Reckless Charge is already playable in this format, but it shines in Izzet. It’s really easy to magnify or carry through the full burst damage potential of two +3/+0s and a haste attack.
Red Aggro, Green Aggro, Gruul Aggro
A heavy 1-2-4 aggro strategy works in base red, base green, or full on Gruul. It’s just less reliable than white since people fight over those cards more, but other decks won’t take Treetop Ambusher or Orcish Hellraiser.
The base-green version also has a multiple Llanowar Tribe Mono-Green subarchetype where you maximize the high-cost green commons.
There are some decks that were seeded in the format that really don’t work. Happens every time, but in Modern Horizons you really need to avoid the pitfall build-around strategies.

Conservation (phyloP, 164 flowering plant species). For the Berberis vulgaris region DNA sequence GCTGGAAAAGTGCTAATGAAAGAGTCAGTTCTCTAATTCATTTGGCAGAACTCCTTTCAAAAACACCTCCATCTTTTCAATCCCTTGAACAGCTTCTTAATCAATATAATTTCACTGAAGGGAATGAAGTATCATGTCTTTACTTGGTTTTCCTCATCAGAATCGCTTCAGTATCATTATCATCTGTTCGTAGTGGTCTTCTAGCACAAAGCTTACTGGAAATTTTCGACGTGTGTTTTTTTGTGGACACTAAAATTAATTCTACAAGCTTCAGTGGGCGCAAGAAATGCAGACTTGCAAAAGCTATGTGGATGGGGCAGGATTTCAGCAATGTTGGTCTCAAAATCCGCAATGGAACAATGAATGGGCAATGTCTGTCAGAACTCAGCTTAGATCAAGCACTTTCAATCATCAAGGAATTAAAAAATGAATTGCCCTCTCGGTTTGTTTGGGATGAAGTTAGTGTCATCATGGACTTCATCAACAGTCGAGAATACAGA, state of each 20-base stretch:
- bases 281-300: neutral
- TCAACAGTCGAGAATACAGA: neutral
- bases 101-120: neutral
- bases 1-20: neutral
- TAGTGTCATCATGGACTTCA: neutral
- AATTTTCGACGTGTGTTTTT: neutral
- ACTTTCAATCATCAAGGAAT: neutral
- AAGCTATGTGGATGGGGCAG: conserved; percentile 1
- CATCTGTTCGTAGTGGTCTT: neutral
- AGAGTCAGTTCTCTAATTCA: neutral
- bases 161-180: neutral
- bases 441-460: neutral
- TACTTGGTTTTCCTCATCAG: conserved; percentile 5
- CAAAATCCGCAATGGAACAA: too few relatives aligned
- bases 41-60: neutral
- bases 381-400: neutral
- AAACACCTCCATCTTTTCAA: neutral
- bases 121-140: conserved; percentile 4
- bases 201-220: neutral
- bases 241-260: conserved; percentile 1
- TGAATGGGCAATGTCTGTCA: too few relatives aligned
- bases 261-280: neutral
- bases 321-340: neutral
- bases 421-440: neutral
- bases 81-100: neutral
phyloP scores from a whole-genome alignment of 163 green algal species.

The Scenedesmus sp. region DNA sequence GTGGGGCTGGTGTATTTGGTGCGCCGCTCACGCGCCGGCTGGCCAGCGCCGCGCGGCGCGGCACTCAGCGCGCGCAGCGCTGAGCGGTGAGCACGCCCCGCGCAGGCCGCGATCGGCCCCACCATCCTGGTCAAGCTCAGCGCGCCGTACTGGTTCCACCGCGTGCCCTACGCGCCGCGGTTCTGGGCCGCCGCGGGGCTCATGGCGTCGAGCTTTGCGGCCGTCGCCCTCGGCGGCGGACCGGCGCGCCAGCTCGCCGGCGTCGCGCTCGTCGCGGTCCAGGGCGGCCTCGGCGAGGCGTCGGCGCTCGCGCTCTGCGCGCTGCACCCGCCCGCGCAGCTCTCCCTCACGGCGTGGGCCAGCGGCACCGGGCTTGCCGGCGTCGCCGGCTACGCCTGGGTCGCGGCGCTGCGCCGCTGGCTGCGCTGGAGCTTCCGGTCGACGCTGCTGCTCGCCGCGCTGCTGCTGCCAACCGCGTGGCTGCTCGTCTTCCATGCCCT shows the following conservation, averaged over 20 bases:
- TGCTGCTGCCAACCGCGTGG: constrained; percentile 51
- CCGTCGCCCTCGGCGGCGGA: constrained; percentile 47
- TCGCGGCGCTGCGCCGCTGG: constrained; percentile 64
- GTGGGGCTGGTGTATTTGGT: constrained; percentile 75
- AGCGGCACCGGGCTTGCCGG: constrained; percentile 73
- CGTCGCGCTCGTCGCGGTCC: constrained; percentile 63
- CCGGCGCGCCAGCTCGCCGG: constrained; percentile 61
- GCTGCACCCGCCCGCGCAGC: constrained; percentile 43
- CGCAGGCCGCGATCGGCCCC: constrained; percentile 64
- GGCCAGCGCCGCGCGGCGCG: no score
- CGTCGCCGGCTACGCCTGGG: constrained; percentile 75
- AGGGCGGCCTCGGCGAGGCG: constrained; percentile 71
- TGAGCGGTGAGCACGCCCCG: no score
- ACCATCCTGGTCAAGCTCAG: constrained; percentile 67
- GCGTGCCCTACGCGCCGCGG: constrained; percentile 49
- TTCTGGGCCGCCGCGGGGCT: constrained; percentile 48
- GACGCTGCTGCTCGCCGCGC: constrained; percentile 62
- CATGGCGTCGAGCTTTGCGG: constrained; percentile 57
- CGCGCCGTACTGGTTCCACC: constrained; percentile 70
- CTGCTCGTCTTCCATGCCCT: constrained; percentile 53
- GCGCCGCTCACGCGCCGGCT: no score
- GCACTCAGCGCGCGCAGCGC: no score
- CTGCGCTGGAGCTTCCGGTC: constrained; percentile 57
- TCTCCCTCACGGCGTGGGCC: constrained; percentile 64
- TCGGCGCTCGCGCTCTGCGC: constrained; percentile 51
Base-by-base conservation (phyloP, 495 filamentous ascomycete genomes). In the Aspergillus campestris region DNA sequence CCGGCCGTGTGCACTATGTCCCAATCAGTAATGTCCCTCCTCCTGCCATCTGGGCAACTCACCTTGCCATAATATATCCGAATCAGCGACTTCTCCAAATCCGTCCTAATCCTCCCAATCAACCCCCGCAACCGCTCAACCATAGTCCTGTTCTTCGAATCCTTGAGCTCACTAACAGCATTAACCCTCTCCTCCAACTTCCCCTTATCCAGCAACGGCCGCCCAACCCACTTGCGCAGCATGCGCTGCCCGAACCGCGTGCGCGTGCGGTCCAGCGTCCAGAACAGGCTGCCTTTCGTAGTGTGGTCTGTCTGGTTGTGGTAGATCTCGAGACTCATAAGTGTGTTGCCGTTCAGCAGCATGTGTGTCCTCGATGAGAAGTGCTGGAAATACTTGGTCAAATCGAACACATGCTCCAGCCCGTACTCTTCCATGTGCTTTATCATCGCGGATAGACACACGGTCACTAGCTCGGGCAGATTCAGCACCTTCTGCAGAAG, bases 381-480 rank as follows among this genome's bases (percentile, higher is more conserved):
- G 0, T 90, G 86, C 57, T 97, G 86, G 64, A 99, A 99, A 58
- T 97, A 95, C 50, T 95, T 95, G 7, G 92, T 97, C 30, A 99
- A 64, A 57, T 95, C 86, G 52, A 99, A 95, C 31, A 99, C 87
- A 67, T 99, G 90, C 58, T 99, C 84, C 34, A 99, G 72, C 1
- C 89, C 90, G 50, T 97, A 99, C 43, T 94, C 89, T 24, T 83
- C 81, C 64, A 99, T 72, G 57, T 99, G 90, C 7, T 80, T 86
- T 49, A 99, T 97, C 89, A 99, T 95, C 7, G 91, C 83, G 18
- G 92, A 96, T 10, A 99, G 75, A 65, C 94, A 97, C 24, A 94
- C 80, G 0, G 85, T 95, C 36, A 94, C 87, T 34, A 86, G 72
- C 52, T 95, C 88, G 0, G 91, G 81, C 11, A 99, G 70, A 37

The payoffs for flickering things are minimal for the setup cost. If you’re established on the battlefield and setting up spells for value, just win the game.
Soulherder is broken, but it’s a Simic card that takes white mana to cast.
There aren’t really payoffs for having multiple lands in graveyard. Igneous Elemental is a good card, but it’s best as a small part of any red deck that incidentally discards land a few ways.
Even the rare payoffs require a lot to go right.
Slivers are inherently fragile and undersized. You absolutely need Lancer Sliver plus Bonespitter Sliver to win a game. That means drafting a bunch of each and not just losing anyway to them dying or your opponent doing stuff.
Unless you get Cloudshredder Sliver, avoid this archetype.
Secretly Good Tribal Rares